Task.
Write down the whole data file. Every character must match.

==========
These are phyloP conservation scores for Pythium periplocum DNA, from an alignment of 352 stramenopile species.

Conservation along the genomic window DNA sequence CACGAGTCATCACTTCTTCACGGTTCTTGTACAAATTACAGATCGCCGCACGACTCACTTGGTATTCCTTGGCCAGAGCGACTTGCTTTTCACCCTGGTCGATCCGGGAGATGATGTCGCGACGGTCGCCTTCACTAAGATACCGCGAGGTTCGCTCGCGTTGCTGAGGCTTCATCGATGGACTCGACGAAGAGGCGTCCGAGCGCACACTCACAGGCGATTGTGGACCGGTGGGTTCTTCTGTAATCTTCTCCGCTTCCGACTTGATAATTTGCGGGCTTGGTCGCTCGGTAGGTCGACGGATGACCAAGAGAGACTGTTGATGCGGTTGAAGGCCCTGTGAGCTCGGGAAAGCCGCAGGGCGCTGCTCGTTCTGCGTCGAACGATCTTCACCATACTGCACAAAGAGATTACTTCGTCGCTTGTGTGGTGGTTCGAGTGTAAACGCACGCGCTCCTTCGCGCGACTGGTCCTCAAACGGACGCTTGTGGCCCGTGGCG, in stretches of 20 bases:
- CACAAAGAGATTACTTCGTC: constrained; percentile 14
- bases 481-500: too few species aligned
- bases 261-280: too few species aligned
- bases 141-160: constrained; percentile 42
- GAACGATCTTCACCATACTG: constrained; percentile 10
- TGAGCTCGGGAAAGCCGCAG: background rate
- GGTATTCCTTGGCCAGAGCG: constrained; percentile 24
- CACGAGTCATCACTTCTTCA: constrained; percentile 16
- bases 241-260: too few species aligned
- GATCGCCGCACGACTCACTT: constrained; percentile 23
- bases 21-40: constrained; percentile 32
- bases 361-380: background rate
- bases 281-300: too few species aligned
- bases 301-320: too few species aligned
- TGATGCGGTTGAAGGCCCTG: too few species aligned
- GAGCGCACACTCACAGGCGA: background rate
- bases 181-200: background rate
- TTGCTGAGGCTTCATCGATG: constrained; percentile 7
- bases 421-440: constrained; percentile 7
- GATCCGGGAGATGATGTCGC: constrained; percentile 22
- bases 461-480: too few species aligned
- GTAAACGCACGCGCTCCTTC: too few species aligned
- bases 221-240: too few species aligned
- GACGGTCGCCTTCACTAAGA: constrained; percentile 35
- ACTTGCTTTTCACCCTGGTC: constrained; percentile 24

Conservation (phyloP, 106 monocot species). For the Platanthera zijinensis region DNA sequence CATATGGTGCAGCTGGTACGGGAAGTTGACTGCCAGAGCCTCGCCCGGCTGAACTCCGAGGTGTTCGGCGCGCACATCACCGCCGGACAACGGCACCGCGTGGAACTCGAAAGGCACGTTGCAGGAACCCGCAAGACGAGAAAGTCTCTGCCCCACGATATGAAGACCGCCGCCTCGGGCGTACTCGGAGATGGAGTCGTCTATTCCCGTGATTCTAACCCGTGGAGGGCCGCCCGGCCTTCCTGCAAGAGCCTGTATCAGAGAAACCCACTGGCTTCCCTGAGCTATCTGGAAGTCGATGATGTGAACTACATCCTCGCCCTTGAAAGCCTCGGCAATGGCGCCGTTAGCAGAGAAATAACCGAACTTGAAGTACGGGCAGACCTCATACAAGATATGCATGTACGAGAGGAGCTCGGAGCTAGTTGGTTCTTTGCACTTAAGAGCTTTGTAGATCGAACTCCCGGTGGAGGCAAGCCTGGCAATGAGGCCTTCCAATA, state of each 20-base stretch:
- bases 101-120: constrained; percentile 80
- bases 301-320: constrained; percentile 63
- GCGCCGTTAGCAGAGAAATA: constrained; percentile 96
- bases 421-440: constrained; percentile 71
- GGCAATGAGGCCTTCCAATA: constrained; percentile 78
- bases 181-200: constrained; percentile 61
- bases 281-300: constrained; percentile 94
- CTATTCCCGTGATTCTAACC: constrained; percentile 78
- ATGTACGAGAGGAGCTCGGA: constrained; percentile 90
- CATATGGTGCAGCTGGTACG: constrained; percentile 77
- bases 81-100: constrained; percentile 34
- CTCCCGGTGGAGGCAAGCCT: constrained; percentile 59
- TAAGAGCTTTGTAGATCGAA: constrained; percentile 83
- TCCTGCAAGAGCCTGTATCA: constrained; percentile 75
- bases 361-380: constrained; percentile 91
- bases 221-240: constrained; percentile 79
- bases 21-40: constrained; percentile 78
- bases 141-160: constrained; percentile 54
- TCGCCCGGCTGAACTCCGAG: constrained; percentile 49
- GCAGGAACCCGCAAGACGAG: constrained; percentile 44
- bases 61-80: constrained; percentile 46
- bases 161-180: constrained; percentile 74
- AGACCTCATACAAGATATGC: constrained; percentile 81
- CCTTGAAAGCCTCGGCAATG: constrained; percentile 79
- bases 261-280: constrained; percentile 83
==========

These are phyloP conservation scores for Pythium periplocum DNA, from an alignment of 352 stramenopile species.

Conservation along the genomic window DNA sequence CACGAGTCATCACTTCTTCACGGTTCTTGTACAAATTACAGATCGCCGCACGACTCACTTGGTATTCCTTGGCCAGAGCGACTTGCTTTTCACCCTGGTCGATCCGGGAGATGATGTCGCGACGGTCGCCTTCACTAAGATACCGCGAGGTTCGCTCGCGTTGCTGAGGCTTCATCGATGGACTCGACGAAGAGGCGTCCGAGCGCACACTCACAGGCGATTGTGGACCGGTGGGTTCTTCTGTAATCTTCTCCGCTTCCGACTTGATAATTTGCGGGCTTGGTCGCTCGGTAGGTCGACGGATGACCAAGAGAGACTGTTGATGCGGTTGAAGGCCCTGTGAGCTCGGGAAAGCCGCAGGGCGCTGCTCGTTCTGCGTCGAACGATCTTCACCATACTGCACAAAGAGATTACTTCGTCGCTTGTGTGGTGGTTCGAGTGTAAACGCACGCGCTCCTTCGCGCGACTGGTCCTCAAACGGACGCTTGTGGCCCGTGGCG, in stretches of 20 bases:
- CACAAAGAGATTACTTCGTC: constrained; percentile 14
- bases 481-500: too few species aligned
- bases 261-280: too few species aligned
- bases 141-160: constrained; percentile 42
- GAACGATCTTCACCATACTG: constrained; percentile 10
- TGAGCTCGGGAAAGCCGCAG: background rate
- GGTATTCCTTGGCCAGAGCG: constrained; percentile 24
- CACGAGTCATCACTTCTTCA: constrained; percentile 16
- bases 241-260: too few species aligned
- GATCGCCGCACGACTCACTT: constrained; percentile 23
- bases 21-40: constrained; percentile 32
- bases 361-380: background rate
- bases 281-300: too few species aligned
- bases 301-320: too few species aligned
- TGATGCGGTTGAAGGCCCTG: too few species aligned
- GAGCGCACACTCACAGGCGA: background rate
- bases 181-200: background rate
- TTGCTGAGGCTTCATCGATG: constrained; percentile 7
- bases 421-440: constrained; percentile 7
- GATCCGGGAGATGATGTCGC: constrained; percentile 22
- bases 461-480: too few species aligned
- GTAAACGCACGCGCTCCTTC: too few species aligned
- bases 221-240: too few species aligned
- GACGGTCGCCTTCACTAAGA: constrained; percentile 35
- ACTTGCTTTTCACCCTGGTC: constrained; percentile 24

Conservation (phyloP, 106 monocot species). For the Platanthera zijinensis region DNA sequence CATATGGTGCAGCTGGTACGGGAAGTTGACTGCCAGAGCCTCGCCCGGCTGAACTCCGAGGTGTTCGGCGCGCACATCACCGCCGGACAACGGCACCGCGTGGAACTCGAAAGGCACGTTGCAGGAACCCGCAAGACGAGAAAGTCTCTGCCCCACGATATGAAGACCGCCGCCTCGGGCGTACTCGGAGATGGAGTCGTCTATTCCCGTGATTCTAACCCGTGGAGGGCCGCCCGGCCTTCCTGCAAGAGCCTGTATCAGAGAAACCCACTGGCTTCCCTGAGCTATCTGGAAGTCGATGATGTGAACTACATCCTCGCCCTTGAAAGCCTCGGCAATGGCGCCGTTAGCAGAGAAATAACCGAACTTGAAGTACGGGCAGACCTCATACAAGATATGCATGTACGAGAGGAGCTCGGAGCTAGTTGGTTCTTTGCACTTAAGAGCTTTGTAGATCGAACTCCCGGTGGAGGCAAGCCTGGCAATGAGGCCTTCCAATA, state of each 20-base stretch:
- bases 101-120: constrained; percentile 80
- bases 301-320: constrained; percentile 63
- GCGCCGTTAGCAGAGAAATA: constrained; percentile 96
- bases 421-440: constrained; percentile 71
- GGCAATGAGGCCTTCCAATA: constrained; percentile 78
- bases 181-200: constrained; percentile 61
- bases 281-300: constrained; percentile 94
- CTATTCCCGTGATTCTAACC: constrained; percentile 78
- ATGTACGAGAGGAGCTCGGA: constrained; percentile 90
- CATATGGTGCAGCTGGTACG: constrained; percentile 77
- bases 81-100: constrained; percentile 34
- CTCCCGGTGGAGGCAAGCCT: constrained; percentile 59
- TAAGAGCTTTGTAGATCGAA: constrained; percentile 83
- TCCTGCAAGAGCCTGTATCA: constrained; percentile 75
- bases 361-380: constrained; percentile 91
- bases 221-240: constrained; percentile 79
- bases 21-40: constrained; percentile 78
- bases 141-160: constrained; percentile 54
- TCGCCCGGCTGAACTCCGAG: constrained; percentile 49
- GCAGGAACCCGCAAGACGAG: constrained; percentile 44
- bases 61-80: constrained; percentile 46
- bases 161-180: constrained; percentile 74
- AGACCTCATACAAGATATGC: constrained; percentile 81
- CCTTGAAAGCCTCGGCAATG: constrained; percentile 79
- bases 261-280: constrained; percentile 83